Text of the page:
Before my book was picked up by Abrams, I dreamed of the varied benefits of being a published author. For one, I wouldn’t have to feel that gnawing sensation in my stomach when someone asked, “So, what do you do?” To which I’d roll back my shoulders, suck in my gut, and try to answer with pseudo-confidence, “I’m a writer.” But even if I pulled it off, the question coming next would be a painful one. “Wow, that’s awesome. So what books do you have out there?” Gulp. “Um, none. Well, not yet. But I’m working on one….”
It’s my impression that people outside the writing world don’t take you as seriously if you don’t yet have a book coming out. They don’t get how long it takes from buying your first ream of paper to signing a ream of paper-sized contract. Now that I’ve reached that next step, new opportunities are opening up around me. I am embarking on the next benefit to being published, starting today at ten. I will be in charge of the How-to-Write-a-Book Camp, which is being sponsored by Fast Forward, a fantastic magazine written by kids of all ages and distributed to many schools in the Bay Area. The editor is taking a chance on me, which I deeply appreciate. After all, being a writing teacher for kids has ranked high on my dream list since forever.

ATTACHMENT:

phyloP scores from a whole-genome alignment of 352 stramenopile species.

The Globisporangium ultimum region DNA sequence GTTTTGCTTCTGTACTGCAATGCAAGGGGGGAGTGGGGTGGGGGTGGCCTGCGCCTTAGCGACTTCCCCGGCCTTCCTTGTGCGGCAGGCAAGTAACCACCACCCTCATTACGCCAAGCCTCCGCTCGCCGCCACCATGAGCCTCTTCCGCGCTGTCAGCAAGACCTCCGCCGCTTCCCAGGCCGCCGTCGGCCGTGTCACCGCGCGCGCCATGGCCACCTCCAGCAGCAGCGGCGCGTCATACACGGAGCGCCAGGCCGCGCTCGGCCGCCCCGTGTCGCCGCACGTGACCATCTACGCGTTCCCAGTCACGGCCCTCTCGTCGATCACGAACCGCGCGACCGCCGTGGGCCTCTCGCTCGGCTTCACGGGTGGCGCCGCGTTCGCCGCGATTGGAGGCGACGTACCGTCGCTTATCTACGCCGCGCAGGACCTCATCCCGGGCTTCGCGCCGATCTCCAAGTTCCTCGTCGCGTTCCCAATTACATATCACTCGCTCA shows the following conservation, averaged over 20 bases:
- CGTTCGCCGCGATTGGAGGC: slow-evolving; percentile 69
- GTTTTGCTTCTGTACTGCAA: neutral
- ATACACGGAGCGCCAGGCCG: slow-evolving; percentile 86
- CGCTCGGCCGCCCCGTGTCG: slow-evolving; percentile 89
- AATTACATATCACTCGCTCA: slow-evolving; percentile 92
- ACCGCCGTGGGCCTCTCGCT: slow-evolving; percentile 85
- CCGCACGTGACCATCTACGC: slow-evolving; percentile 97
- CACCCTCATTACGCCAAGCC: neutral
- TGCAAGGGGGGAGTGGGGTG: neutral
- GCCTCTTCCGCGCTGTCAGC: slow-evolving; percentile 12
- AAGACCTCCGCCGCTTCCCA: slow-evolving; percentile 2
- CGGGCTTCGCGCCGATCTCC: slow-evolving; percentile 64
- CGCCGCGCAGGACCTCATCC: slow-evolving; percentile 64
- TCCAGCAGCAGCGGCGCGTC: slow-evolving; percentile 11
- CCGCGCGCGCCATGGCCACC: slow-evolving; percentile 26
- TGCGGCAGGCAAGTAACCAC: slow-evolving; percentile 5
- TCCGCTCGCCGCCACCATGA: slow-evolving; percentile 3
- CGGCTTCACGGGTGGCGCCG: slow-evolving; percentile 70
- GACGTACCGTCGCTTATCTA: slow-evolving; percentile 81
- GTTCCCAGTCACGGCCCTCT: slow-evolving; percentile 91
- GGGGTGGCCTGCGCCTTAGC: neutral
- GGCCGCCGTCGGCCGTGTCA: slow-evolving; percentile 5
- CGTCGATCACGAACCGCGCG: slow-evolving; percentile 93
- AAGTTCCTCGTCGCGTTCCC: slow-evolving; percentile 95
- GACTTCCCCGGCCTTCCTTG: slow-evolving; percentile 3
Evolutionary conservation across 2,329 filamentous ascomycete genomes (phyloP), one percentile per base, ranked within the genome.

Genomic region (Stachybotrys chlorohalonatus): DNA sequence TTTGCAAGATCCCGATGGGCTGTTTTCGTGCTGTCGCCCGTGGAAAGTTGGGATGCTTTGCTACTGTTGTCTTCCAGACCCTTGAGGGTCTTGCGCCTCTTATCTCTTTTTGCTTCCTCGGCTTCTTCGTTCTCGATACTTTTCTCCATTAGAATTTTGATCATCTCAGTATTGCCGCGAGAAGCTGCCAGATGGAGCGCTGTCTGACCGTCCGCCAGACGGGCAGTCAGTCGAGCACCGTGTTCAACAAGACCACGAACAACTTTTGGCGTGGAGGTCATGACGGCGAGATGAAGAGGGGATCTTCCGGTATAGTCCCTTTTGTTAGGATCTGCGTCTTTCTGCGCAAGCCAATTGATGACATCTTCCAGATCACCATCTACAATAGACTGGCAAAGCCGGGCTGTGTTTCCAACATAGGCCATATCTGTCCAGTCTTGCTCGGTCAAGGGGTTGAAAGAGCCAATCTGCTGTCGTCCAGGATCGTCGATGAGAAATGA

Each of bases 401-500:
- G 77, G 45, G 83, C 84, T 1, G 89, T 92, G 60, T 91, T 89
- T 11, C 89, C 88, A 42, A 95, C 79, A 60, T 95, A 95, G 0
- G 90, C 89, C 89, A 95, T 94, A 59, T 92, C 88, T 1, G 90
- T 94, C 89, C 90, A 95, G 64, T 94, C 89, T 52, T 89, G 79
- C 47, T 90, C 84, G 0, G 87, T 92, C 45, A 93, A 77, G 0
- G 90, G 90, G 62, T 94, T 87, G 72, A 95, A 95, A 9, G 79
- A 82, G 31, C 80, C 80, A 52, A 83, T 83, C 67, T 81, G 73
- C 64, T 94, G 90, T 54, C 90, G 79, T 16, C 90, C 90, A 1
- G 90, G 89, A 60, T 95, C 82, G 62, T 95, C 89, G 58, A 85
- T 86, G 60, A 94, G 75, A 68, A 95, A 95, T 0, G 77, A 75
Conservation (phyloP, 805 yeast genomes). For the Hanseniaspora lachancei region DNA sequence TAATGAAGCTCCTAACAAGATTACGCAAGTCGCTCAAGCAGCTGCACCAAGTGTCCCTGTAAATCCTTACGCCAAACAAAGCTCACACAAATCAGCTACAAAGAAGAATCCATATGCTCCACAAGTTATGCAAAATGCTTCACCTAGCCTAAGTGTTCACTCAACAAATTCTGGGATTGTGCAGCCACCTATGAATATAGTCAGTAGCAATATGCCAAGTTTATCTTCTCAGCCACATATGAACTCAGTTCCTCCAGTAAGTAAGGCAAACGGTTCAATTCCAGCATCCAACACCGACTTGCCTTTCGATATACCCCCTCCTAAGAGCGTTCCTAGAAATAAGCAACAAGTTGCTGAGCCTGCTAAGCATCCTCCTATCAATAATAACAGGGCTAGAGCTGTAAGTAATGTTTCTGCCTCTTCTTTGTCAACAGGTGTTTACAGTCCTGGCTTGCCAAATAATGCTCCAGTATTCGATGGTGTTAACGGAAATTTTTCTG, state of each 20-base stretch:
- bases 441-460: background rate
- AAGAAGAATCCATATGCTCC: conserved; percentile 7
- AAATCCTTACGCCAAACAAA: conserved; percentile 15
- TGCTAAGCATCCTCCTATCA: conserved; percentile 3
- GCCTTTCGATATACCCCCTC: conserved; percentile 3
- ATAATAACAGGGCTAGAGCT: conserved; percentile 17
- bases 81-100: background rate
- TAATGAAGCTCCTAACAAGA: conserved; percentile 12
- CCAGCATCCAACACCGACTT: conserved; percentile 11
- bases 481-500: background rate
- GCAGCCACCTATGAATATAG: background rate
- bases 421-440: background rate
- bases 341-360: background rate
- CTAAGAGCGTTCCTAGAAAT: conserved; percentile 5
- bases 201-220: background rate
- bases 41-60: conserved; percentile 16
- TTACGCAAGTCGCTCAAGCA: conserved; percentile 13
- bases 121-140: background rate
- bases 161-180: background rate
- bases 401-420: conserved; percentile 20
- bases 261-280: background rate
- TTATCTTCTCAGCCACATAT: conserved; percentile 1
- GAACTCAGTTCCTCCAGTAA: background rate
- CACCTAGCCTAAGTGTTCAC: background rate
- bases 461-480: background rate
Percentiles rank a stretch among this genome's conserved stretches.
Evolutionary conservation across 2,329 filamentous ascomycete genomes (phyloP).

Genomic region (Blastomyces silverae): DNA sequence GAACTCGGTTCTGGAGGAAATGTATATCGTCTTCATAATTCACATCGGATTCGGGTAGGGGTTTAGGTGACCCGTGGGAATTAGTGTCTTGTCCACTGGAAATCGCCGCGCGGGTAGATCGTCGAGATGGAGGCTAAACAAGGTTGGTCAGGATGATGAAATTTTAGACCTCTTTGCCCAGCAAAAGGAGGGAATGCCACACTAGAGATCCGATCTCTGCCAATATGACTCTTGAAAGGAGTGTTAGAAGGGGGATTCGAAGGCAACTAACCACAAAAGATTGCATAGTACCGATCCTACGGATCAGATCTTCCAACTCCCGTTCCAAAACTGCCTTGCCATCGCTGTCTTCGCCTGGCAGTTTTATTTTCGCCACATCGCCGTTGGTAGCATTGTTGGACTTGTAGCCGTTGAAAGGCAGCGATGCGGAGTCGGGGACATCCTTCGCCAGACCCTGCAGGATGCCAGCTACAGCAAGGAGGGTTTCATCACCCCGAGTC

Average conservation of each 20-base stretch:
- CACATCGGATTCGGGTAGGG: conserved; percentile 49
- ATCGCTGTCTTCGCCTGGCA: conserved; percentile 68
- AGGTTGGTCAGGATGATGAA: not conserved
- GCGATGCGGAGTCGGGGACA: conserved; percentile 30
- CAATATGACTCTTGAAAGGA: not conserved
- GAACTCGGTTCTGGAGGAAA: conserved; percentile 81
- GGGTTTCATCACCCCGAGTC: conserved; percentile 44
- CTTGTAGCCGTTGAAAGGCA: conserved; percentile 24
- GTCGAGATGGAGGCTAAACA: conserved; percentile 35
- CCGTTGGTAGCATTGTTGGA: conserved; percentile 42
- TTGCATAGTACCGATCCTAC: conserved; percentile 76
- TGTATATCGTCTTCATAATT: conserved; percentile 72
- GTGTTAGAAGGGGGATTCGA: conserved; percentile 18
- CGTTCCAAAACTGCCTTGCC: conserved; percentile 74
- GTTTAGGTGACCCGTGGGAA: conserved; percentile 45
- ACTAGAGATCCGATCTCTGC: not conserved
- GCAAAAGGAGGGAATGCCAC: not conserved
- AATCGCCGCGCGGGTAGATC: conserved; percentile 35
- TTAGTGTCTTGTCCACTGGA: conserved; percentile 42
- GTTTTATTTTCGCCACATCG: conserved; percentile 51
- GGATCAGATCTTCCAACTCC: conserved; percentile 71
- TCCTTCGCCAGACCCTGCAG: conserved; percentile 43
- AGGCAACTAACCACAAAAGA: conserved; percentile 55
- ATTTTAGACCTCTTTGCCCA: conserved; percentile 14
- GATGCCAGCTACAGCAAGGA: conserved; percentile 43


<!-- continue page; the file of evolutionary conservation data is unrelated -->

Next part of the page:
But now that it’s actually upon me, I have to admit, I am kind of Freaked to the Max. Exactly how do you plan a four-hour-a-day, week-long camp?
There are ten girls attending, many of them of high-school age. Will I be able to keep their attention? Will I find the delicate balance between informative and fun? And what if I speed through all my topic cards by Tuesday at noon? Teaching, it now dawns on me, is a totally different animal than writing. I know I will love it; I am the type of person who can’t even open my mouth without trying to teach people things (it’s very annoying, I know.)
But I won’t know for sure that I‘ll be good at it until the end of the week. That’s rather terrifying.
The planning stage of teaching this camp has taught me a lot, though. For example, I have everything I want to cover on topic cards. They mostly fall into these categories:
• Settings and descriptions
• General Writing exercises (voice, POV, tenses, dialogue, wording choices.)
Just figuring out what comes first in writing a book—plot or characters—has led me to think about my own strengths and weaknesses and assumptions.
I am teaching things that I don’t do but should, like making my protagonist take a Character Questionairre so I can get to know her better. This camp could end up helping me as much as my students. Here’s a good old Latin proverb–By learning you will teach; by teaching you will understand.
I am the same person I was a year ago, pre-contract. But today there are more tangential opportunities, and I am grateful. I can’t wait to explore them. For now, though, please wish me luck this week. As for those of you in the same position I was in a year ago, never stop inching toward your dream. It can come true.